The Absentee Custodian 

May 5, 2021

When a vessel is arrested in the United States, the U.S. Marshals Service is the federal agency that takes the vessel into the arresting court’s custody. However, the U.S. Marshals Service is a law enforcement agency and is poorly equipped to maintain custody over the arrested vessel while the creditor’s claims are determined. It has become common practice when a creditor arrests a vessel in the United States to enforce a maritime or mortgage lien, that a substitute custodian is appointed by the arresting party with the approval of the district court. The substitute custodian takes the place of the U.S. Marshals Service and is responsible for the care and safekeeping of the vessel and will care for the vessel during the period of arrest. In order to be appointed as a substitute custodian, the applicant will be required to submit evidence to the district court that it is sufficiently experienced and that it can perform the services required of a substitute custodian. These services generally relate to the safety and security of the vessel including, but not limited to, making sure that the condition of the vessel remains the same, normal wear and tear accepted, as when the substitute custodian took over control of the vessel.

A typical substitute custodian agreement provides that the arresting party will pay the fees and expenses of the substitute custodian. In addition, the agreement will generally require that the arresting party indemnify and hold the substitute custodian harmless from any liability incurred by the substitute custodian in the performance of its duty. Normally, the arresting party is familiar with the substitute custodian so the indemnification and hold harmless obligations do not raise a red flag. However, notwithstanding these contractual arrangements, the substitute custodian generally enjoys a priority claim over the sale proceeds of the arrested vessel for the substitute custodian’s reasonable fees and expenses (these are often called “custodia legis expenses”).

The arresting party, however, should exercise diligence during the arrest period to make sure that the substitute custodian is doing its job in a reasonable manner. The consequences of not doing so may come back to haunt the arresting party, as any damage to the vessel or its equipment during the arrest period may negatively impact the arresting party’s claim against the vessel and its ultimate recovery.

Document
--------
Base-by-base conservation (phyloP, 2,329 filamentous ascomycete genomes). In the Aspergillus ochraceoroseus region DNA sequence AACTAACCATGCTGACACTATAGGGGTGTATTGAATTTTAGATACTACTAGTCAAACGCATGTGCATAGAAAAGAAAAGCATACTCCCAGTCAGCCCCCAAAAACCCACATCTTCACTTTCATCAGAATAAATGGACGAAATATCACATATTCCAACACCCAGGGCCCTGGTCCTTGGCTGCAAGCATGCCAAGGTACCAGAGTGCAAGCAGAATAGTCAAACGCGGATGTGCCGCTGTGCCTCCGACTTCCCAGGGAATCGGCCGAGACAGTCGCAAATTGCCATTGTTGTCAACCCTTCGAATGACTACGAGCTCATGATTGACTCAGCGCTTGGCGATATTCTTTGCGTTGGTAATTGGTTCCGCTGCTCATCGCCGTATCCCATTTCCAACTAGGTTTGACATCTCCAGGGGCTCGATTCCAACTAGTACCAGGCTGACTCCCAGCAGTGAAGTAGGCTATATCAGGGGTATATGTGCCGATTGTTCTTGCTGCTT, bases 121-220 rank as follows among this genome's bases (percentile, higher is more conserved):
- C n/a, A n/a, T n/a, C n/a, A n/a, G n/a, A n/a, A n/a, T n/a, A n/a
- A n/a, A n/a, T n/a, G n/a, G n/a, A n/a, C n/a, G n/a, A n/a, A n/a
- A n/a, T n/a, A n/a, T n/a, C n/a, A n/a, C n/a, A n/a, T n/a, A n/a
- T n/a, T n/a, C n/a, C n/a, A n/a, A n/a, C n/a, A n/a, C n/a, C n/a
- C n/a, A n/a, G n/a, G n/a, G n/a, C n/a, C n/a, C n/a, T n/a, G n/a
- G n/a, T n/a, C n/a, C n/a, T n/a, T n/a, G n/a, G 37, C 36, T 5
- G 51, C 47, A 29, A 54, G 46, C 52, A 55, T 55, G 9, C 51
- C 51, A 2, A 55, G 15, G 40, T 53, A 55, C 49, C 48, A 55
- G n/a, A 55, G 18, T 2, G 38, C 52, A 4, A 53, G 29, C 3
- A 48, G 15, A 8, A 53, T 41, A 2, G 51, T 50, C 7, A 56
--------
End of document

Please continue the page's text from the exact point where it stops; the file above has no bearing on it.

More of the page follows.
In a recent arrest proceeding, the vessel mortgagee, as the arresting party, appointed a substitute custodian that failed to adequately care for the vessel. This lack of care caused substantial damage to the vessel’s electrical system and the main engine. In addition, certain equipment and vessel stores disappeared. This damage to the vessel in large part resulted in a very low sale price when the vessel was sold at auction. As the mortgagee through the substitute custodian was responsible for maintaining the condition of the vessel during the period of arrest, this failure to supervise and monitor the substitute custodian performance will likely substantially reduce the mortgagee’s recovery. In addition, the court barred the mortgagee from recovering its custodia legis expenses.

Accordingly, if you are the arresting party, choose your substitute custodian with care. In addition, during the pendency of the arrest, continue to actively monitor and supervise the performance of the substitute custodian and the condition of the vessel. Failing to do so may substantially impact your ability to recover on your claim.


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Geoffrey D. Ferrer

Co-Vice Chair, Transportation & Trade

(212) 908-1201

Christopher Raleigh


(212) 908-1245

Neil Quartaro


(212) 453-3934

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